The Cassini probe finally said goodbye in 2017, when it ran out of fuel and plunged into Saturn’s atmosphere. But data from the probe continues to be analyzed, and new findings about Saturn are still emerging. Recently, research has focused on Saturn’s rings, with scientists discovering that they were formed in the relatively recent past.
Now a new study has investigated some of Saturn’s tiny far-flung moons and the way that they interact with the rings. Five moons — Daphnis, Pan, Atlas, Epimetheus, and Pandora — are nestled snugly at the edge of the rings, and data collected from a close fly-by of Cassini shows they are covered in dust and ice from the rings.
The surface of these moons is highly porous, which supports the theory that they were formed from the gradual accumulation of material that was layered on top of a dense core. Due to the porousness of the moons, they are not spherical — instead, NASA describes them as “blobby and ravioli-like” with more material accumulated around their equators than at their poles.
“We found these moons are scooping up particles of ice and dust from the rings to form the little skirts around their equators,” Bonnie Buratti of NASA’s Jet Propulsion Laboratory in Pasadena, California and leader of the research team, said in a statement. “A denser body would be more ball-shaped because gravity would pull the material in.”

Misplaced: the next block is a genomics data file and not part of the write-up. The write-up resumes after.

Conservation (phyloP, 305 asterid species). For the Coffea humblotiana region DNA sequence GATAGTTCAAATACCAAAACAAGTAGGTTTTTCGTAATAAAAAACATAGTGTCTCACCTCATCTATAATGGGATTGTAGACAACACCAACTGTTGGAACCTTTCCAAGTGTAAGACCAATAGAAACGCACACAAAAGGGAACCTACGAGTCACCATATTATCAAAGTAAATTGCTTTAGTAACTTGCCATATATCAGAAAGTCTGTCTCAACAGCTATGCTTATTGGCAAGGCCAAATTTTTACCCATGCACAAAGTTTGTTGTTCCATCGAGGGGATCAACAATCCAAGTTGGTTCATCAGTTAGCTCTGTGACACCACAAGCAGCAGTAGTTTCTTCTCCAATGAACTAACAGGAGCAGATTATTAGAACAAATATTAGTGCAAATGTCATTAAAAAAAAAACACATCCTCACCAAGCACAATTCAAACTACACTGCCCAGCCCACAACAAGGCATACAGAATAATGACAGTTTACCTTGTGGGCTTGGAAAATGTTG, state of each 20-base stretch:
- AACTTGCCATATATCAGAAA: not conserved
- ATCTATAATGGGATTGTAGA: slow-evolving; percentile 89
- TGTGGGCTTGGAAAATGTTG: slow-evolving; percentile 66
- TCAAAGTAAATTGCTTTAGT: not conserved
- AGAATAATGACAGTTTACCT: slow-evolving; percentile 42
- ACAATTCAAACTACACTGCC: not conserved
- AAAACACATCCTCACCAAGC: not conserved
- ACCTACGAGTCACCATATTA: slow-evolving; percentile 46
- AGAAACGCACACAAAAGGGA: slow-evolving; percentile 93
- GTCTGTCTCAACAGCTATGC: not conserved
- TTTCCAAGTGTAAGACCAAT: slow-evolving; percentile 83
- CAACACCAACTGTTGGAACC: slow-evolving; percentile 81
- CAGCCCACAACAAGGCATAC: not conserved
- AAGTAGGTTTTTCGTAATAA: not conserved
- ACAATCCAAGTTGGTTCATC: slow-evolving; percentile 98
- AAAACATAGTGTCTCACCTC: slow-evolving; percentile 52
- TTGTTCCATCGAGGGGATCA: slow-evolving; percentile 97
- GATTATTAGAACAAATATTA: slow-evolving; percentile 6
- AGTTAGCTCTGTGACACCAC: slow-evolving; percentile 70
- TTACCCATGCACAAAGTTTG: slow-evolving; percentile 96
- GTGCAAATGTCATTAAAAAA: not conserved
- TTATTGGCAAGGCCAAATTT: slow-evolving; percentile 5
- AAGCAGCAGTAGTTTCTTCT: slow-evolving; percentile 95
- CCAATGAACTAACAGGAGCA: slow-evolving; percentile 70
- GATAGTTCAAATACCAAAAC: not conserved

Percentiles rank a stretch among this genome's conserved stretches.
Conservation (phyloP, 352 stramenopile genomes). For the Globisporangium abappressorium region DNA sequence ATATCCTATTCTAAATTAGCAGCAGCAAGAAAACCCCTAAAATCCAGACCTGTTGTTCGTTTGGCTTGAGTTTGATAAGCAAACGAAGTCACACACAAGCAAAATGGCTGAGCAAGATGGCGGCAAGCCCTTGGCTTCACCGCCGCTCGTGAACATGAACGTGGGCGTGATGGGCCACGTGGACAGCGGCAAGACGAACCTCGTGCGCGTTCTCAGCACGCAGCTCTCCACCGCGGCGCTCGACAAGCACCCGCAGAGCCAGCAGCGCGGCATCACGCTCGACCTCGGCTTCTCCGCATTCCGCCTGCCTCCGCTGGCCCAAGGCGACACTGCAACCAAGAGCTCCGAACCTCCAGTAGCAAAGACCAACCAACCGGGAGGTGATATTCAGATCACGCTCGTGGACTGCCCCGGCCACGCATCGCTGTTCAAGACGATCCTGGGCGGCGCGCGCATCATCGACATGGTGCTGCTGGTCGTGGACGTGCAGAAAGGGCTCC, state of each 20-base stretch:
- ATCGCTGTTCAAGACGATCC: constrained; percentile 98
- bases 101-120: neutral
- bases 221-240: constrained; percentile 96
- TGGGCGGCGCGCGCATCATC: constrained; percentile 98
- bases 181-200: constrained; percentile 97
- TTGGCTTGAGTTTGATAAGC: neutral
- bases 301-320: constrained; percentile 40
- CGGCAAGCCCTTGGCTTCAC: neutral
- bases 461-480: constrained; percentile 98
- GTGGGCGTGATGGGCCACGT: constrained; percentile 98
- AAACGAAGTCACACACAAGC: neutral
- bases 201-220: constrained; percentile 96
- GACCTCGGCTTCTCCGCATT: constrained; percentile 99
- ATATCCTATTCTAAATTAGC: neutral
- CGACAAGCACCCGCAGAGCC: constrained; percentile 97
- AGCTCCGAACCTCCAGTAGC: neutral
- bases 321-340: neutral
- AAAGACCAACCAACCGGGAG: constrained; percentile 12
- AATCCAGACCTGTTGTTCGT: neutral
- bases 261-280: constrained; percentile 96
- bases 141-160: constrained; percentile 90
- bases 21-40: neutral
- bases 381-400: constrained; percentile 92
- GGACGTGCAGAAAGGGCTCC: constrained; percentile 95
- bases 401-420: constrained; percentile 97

The finding also opens up the intriguing possibility of similar activity in Saturn’s other moons. “Perhaps this process is going on throughout the rings, and the largest ring particles are also accreting ring material around them,” Linda Spilker, a Cassini Project Scientist also at JPL, said in the same statement. “Detailed views of these tiny ring moons may tell us more about the behavior of the ring particles themselves.”
“The daring, close flybys of these odd little moons let us peer into how they interact with Saturn’s rings,” Buratti said. “We’re seeing more evidence of how extremely active and dynamic the Saturn ring and moon system is.”
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